In late 2014, the Economist magazine wrote:
“If you wanted to convince the public that international trade agreements are a way to let multinational companies get rich at the expense of ordinary people, this is what you would do: give foreign firms a special right to apply to a secretive tribunal of highly paid corporate lawyers for compensation whenever a government passes a law to, say, discourage smoking, protect the environment or prevent a nuclear catastrophe. Yet that is precisely what thousands of trade and investment treaties over the past half century have done, through a process known as ‘investor-state dispute settlement’, or ISDS.”
The main venue for investor-state dispute settlement, when foreign investors claim they are owed compensation from countries in which they have invested, is the World Bank Group’s International Centre for Settlement of Investment Disputes (ICSID). ICSID is one of the least well-known of the five entities that make up the World Bank Group, but it is getting much more attention as it is central to the negotiations for both the Trans-Atlantic (TTIP) and Trans-Pacific (TPP) trade and investment agreements.
There is growing discomfort, even amongst insiders, about ICSID’s corporate bias.
ICSID: Controversial at inception, but quickly centre-stage
ICSID was created by the World Bank in a sea of controversy. At the 1964 Tokyo World Bank and IMF annual meetings, 21 developing-country governments voted “no” to the convention to set up this new part of the World Bank Group in which foreign corporations could sue governments and bypass domestic courts, thus dramatically eroding local democratic control over important political and economic decisions. The 21 included all of the 19 Latin American countries attending* as well as the Philippines and Iraq. The historic vote was dubbed the “Tokyo No.” It could well be the largest collective vote against a World Bank initiative ever. And perhaps the one time that all Latin American representatives voted “no.”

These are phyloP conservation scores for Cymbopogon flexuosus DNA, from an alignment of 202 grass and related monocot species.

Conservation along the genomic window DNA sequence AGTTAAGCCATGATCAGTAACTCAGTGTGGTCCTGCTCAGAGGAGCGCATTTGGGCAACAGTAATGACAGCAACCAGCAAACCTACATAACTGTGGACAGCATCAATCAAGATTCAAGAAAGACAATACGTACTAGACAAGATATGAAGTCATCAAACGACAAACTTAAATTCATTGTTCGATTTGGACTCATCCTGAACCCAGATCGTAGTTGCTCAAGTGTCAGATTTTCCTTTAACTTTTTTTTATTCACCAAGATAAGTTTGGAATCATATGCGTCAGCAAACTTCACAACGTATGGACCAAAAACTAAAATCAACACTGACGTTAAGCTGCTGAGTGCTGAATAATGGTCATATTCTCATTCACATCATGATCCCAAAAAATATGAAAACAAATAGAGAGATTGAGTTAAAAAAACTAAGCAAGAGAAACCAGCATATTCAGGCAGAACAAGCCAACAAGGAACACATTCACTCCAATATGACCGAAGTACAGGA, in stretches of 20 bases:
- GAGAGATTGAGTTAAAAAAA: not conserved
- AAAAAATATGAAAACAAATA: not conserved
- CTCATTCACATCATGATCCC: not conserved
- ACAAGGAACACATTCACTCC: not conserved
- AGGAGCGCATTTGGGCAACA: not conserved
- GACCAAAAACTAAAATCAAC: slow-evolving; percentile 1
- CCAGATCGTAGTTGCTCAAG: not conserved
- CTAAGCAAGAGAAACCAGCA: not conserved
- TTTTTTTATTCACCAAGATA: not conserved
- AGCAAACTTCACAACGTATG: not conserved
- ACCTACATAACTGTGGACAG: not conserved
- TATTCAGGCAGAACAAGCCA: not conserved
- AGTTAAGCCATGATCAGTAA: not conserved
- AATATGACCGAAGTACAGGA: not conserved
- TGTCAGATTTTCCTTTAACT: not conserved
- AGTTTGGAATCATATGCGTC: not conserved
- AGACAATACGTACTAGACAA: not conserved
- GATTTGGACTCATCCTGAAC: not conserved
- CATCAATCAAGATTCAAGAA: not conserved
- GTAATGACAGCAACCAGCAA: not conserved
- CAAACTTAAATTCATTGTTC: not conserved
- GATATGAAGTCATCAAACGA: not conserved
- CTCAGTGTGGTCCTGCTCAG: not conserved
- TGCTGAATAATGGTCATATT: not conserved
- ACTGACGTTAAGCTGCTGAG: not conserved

Speaking on behalf of the Latin American countries Félix Ruiz, then representative of Chile, said:
“The new system … would give the foreign investor, by virtue of the fact that he is a foreigner, the right to sue a sovereign state outside its national territory, dispensing with the courts of law. This provision … would confer a privilege on the foreign investor, placing the nationals of the country concerned in a position of inferiority.”
They believed that the new investor-state dispute settlement system was both unnecessary and unfair.
Those who follow the World Trade Organization (WTO) and its dispute resolution mechanism might note the irony: a fundamental rule of today’s neoliberal push towards ‘ultra-globalisation’, as embedded in the WTO, is that a country’s rules must treat foreign and domestic investors equally. The irony is, of course, that ICSID’s existence seems to suggest that such ultra-globalisation proponents do not find it problematic to have foreign investors privileged over domestic investors.
The ICSID treaty went forward, despite the “no” votes. Initially it was small and largely irrelevant. Its first case was filed in 1972, with just over two dozen cases by 1988. However, by the mid-1990s, ICSID moved center-stage, thanks to the ISDS clauses inserted in bilateral and multilateral trade and investment agreements, starting in the 1980s and exploding in the 1990s. In 2012 alone, 48 new cases were added to ICSID’s docket. All of the 48 cases were filed against governments of developing countries, more than one-third (17 or over 35 per cent) relating to extractive industries.